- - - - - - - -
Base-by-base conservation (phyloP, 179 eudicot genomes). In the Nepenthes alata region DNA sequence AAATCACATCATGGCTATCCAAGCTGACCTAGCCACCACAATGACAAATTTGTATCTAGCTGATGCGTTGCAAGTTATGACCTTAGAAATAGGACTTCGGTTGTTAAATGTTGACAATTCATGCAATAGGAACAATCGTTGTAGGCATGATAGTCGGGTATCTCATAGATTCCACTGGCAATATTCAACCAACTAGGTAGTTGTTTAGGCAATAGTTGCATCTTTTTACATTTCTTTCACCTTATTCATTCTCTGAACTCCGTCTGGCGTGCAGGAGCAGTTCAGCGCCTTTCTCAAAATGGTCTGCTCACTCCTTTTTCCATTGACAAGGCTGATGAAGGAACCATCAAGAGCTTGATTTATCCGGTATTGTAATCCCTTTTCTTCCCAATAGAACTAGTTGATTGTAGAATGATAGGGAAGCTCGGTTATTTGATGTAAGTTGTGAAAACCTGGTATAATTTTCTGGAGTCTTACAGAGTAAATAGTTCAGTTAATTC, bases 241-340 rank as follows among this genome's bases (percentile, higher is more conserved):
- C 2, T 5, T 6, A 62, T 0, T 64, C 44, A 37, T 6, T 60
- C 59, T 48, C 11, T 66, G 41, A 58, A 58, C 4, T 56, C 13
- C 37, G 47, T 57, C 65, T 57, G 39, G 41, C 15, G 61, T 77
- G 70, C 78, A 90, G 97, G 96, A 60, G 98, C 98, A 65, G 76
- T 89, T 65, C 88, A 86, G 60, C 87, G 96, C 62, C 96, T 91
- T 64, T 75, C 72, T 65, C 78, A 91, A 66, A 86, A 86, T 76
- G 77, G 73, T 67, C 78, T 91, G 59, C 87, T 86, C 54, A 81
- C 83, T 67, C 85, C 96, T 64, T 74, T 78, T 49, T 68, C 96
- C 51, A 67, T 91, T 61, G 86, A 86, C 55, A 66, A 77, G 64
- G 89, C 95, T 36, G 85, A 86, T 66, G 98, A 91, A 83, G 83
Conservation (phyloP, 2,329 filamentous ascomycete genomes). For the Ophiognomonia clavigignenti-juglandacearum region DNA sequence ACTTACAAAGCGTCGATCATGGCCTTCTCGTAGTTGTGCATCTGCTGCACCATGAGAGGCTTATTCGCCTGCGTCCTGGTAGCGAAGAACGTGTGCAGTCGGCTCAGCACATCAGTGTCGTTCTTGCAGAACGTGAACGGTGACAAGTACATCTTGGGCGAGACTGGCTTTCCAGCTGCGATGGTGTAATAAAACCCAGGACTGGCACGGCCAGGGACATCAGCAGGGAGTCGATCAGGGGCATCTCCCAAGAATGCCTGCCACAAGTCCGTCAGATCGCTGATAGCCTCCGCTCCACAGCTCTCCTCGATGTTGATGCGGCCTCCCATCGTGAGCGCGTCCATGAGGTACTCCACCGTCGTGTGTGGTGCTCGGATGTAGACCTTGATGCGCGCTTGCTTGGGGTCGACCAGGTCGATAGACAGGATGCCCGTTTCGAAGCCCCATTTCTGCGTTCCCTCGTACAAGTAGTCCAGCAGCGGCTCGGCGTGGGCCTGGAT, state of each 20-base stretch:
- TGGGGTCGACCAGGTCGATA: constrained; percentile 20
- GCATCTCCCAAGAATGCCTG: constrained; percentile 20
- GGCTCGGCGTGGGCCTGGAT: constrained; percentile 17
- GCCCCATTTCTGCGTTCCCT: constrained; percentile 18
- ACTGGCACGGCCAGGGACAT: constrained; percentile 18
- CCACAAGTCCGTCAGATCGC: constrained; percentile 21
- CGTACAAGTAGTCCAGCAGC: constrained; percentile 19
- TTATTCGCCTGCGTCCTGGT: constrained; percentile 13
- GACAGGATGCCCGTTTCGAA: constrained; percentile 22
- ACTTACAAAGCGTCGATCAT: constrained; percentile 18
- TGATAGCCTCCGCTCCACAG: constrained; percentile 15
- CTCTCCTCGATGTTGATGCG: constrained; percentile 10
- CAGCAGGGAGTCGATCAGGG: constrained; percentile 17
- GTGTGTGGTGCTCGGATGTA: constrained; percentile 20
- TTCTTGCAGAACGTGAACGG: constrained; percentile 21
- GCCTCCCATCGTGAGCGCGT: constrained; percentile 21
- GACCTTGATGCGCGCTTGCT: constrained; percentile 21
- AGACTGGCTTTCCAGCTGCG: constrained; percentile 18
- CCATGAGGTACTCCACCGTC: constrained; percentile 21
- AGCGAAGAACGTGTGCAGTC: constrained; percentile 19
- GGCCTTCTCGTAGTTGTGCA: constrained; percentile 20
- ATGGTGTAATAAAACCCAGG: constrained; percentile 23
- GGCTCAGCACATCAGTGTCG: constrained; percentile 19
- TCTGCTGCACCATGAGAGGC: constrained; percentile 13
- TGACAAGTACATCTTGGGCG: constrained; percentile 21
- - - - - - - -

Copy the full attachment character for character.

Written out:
Base-by-base conservation (phyloP, 179 eudicot genomes). In the Nepenthes alata region DNA sequence AAATCACATCATGGCTATCCAAGCTGACCTAGCCACCACAATGACAAATTTGTATCTAGCTGATGCGTTGCAAGTTATGACCTTAGAAATAGGACTTCGGTTGTTAAATGTTGACAATTCATGCAATAGGAACAATCGTTGTAGGCATGATAGTCGGGTATCTCATAGATTCCACTGGCAATATTCAACCAACTAGGTAGTTGTTTAGGCAATAGTTGCATCTTTTTACATTTCTTTCACCTTATTCATTCTCTGAACTCCGTCTGGCGTGCAGGAGCAGTTCAGCGCCTTTCTCAAAATGGTCTGCTCACTCCTTTTTCCATTGACAAGGCTGATGAAGGAACCATCAAGAGCTTGATTTATCCGGTATTGTAATCCCTTTTCTTCCCAATAGAACTAGTTGATTGTAGAATGATAGGGAAGCTCGGTTATTTGATGTAAGTTGTGAAAACCTGGTATAATTTTCTGGAGTCTTACAGAGTAAATAGTTCAGTTAATTC, bases 241-340 rank as follows among this genome's bases (percentile, higher is more conserved):
- C 2, T 5, T 6, A 62, T 0, T 64, C 44, A 37, T 6, T 60
- C 59, T 48, C 11, T 66, G 41, A 58, A 58, C 4, T 56, C 13
- C 37, G 47, T 57, C 65, T 57, G 39, G 41, C 15, G 61, T 77
- G 70, C 78, A 90, G 97, G 96, A 60, G 98, C 98, A 65, G 76
- T 89, T 65, C 88, A 86, G 60, C 87, G 96, C 62, C 96, T 91
- T 64, T 75, C 72, T 65, C 78, A 91, A 66, A 86, A 86, T 76
- G 77, G 73, T 67, C 78, T 91, G 59, C 87, T 86, C 54, A 81
- C 83, T 67, C 85, C 96, T 64, T 74, T 78, T 49, T 68, C 96
- C 51, A 67, T 91, T 61, G 86, A 86, C 55, A 66, A 77, G 64
- G 89, C 95, T 36, G 85, A 86, T 66, G 98, A 91, A 83, G 83
Conservation (phyloP, 2,329 filamentous ascomycete genomes). For the Ophiognomonia clavigignenti-juglandacearum region DNA sequence ACTTACAAAGCGTCGATCATGGCCTTCTCGTAGTTGTGCATCTGCTGCACCATGAGAGGCTTATTCGCCTGCGTCCTGGTAGCGAAGAACGTGTGCAGTCGGCTCAGCACATCAGTGTCGTTCTTGCAGAACGTGAACGGTGACAAGTACATCTTGGGCGAGACTGGCTTTCCAGCTGCGATGGTGTAATAAAACCCAGGACTGGCACGGCCAGGGACATCAGCAGGGAGTCGATCAGGGGCATCTCCCAAGAATGCCTGCCACAAGTCCGTCAGATCGCTGATAGCCTCCGCTCCACAGCTCTCCTCGATGTTGATGCGGCCTCCCATCGTGAGCGCGTCCATGAGGTACTCCACCGTCGTGTGTGGTGCTCGGATGTAGACCTTGATGCGCGCTTGCTTGGGGTCGACCAGGTCGATAGACAGGATGCCCGTTTCGAAGCCCCATTTCTGCGTTCCCTCGTACAAGTAGTCCAGCAGCGGCTCGGCGTGGGCCTGGAT, state of each 20-base stretch:
- TGGGGTCGACCAGGTCGATA: constrained; percentile 20
- GCATCTCCCAAGAATGCCTG: constrained; percentile 20
- GGCTCGGCGTGGGCCTGGAT: constrained; percentile 17
- GCCCCATTTCTGCGTTCCCT: constrained; percentile 18
- ACTGGCACGGCCAGGGACAT: constrained; percentile 18
- CCACAAGTCCGTCAGATCGC: constrained; percentile 21
- CGTACAAGTAGTCCAGCAGC: constrained; percentile 19
- TTATTCGCCTGCGTCCTGGT: constrained; percentile 13
- GACAGGATGCCCGTTTCGAA: constrained; percentile 22
- ACTTACAAAGCGTCGATCAT: constrained; percentile 18
- TGATAGCCTCCGCTCCACAG: constrained; percentile 15
- CTCTCCTCGATGTTGATGCG: constrained; percentile 10
- CAGCAGGGAGTCGATCAGGG: constrained; percentile 17
- GTGTGTGGTGCTCGGATGTA: constrained; percentile 20
- TTCTTGCAGAACGTGAACGG: constrained; percentile 21
- GCCTCCCATCGTGAGCGCGT: constrained; percentile 21
- GACCTTGATGCGCGCTTGCT: constrained; percentile 21
- AGACTGGCTTTCCAGCTGCG: constrained; percentile 18
- CCATGAGGTACTCCACCGTC: constrained; percentile 21
- AGCGAAGAACGTGTGCAGTC: constrained; percentile 19
- GGCCTTCTCGTAGTTGTGCA: constrained; percentile 20
- ATGGTGTAATAAAACCCAGG: constrained; percentile 23
- GGCTCAGCACATCAGTGTCG: constrained; percentile 19
- TCTGCTGCACCATGAGAGGC: constrained; percentile 13
- TGACAAGTACATCTTGGGCG: constrained; percentile 21